Alchemy unwound: the watch and jewellery brands putting their own spin on precious metals

Alchemy unwound: the watch and jewellery brands putting their own spin on precious metals

It was Coco Chanel who said that beige ’never goes out of fashion’. And just to prove the point, the French maison emphasised the timeless nature of its appeal by incorporating this nude tone into its latest collection of J12 watches. Of course, what Mademoiselle Chanel never said was that beige is ’interesting’, because even she couldn’t get away with that level of marketing flimflam. But, as with anything, it’s how you apply it that really counts and Chanel is not Chanel for nothing. Hence, there is intrigue at play. Rather than just colour the watch strap or paint the dial, Chanel has developed its own precious alloy: beige gold. 

By playing the alchemist, Chanel reminds us that there is a whole spectrum of golds to choose from beyond ubiquitous white, yellow and rose varieties we are so used to. It is normal to mix gold with other alloys - its soft, malleable nature means it needs other elements to add toughness and form. But adding varied amounts of these - copper, silver, palladium - results in a spectrum of colours, from grey to green. Dauphin even went all the way to navy blue for the house’s debut collection.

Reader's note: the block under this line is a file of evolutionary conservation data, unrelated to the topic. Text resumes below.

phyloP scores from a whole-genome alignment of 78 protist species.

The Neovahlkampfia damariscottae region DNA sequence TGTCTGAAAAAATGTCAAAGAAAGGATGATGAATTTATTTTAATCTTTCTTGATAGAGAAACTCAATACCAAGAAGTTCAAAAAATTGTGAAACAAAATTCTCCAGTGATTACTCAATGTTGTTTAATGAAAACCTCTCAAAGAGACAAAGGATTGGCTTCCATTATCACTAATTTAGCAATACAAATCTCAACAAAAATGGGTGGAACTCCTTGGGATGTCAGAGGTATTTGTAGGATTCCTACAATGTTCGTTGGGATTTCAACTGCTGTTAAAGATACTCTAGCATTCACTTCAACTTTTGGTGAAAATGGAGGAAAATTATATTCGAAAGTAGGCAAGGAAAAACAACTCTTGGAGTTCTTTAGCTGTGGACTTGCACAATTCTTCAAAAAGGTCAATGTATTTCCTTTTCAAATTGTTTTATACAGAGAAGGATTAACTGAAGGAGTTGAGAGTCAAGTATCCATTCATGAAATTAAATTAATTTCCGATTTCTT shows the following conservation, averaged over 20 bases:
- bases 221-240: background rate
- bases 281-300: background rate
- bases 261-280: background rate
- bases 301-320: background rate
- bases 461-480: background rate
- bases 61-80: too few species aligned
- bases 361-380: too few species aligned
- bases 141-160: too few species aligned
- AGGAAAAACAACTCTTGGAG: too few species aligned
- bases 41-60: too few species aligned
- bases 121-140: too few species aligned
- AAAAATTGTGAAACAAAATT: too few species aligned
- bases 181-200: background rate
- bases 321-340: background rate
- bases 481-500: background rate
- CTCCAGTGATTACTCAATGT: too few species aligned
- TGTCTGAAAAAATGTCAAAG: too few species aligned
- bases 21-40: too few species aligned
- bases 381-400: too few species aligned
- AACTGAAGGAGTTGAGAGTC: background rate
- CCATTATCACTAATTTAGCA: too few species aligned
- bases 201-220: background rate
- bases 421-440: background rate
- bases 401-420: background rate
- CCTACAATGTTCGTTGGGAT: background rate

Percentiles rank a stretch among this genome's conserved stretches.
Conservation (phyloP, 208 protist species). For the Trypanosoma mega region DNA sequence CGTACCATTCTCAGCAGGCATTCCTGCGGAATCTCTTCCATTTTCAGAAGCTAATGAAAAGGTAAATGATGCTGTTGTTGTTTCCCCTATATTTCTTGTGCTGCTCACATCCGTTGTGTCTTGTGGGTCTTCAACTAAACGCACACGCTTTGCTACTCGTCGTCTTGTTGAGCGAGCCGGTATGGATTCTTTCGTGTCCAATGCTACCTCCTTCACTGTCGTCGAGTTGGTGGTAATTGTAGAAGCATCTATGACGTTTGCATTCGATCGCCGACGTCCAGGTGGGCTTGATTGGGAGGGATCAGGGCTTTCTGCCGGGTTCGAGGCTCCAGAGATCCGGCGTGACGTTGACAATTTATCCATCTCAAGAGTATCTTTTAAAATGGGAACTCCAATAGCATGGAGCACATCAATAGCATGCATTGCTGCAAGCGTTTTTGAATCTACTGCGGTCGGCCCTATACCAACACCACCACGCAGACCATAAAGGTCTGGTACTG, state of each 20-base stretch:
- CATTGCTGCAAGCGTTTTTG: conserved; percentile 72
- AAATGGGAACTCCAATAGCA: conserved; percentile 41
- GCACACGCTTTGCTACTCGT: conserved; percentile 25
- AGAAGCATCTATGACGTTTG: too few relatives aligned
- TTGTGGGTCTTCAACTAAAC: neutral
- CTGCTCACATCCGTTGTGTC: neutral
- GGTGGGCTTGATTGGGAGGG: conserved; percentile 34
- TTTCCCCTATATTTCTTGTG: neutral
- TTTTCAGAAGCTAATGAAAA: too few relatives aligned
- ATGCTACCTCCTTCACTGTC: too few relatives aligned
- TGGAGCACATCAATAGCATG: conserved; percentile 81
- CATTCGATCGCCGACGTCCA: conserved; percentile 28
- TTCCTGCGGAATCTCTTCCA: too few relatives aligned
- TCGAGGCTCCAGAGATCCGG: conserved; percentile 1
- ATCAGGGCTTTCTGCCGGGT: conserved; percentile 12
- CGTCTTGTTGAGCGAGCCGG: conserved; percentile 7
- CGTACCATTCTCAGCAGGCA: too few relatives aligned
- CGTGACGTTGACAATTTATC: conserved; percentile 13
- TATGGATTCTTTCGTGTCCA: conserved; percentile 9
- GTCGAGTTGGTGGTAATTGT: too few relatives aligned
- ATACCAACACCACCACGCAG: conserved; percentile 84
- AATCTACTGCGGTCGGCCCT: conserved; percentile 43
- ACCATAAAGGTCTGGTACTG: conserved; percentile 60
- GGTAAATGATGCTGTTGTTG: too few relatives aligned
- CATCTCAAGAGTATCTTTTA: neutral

H Stern regularly uses its own gold type: Noble Gold - a sort of blush-pink gold, which it has used in its ongoing Rock Season collection to gorgeously casual effect; while the German watch house, A  Lange & Söhne, has made watches using their own honey gold, a wheat-like colour. The jeweller Dina Kamal is also a fan of gold that has not had too much yellow added. ’I find raw gold one of the most beautiful colours, especially when it is brushed or textured,’ she says. 

Displaying her considered approach to materials, Kamal explains: ’This subtle gold is the raw colour of 18 carat gold. The subdued tone emerges when pure 24 carat gold is turned into 18 carat gold - a mix of 75 percent pure gold and 25 percent other alloys. If the mix of alloys does not include copper, beige gold is the result. It is the whitest 18 carat gold can be. I have a sublime fascination for it, as I feel it is more raw and pure.’ 

The Florentine-born jeweller Carolina Bucci has always created pieces using spun gold threads, in the tradition of medieval costume and robes. Her new collection of ’crafted but casual’ precious jewels - muted grey, beige and nude metallic thread bracelets, brushed-gold pendants, rings with subtly tonal precious gemstones - though tinged with tradition, adds an easy-luxe feel to fine jewels.

And, that is the point, really. While not everyone will go to the trouble of creating a new alloy, by tampering with traditional compounds, watch and jewellery houses are reminding us that gold does not always need to look precious to be so. 


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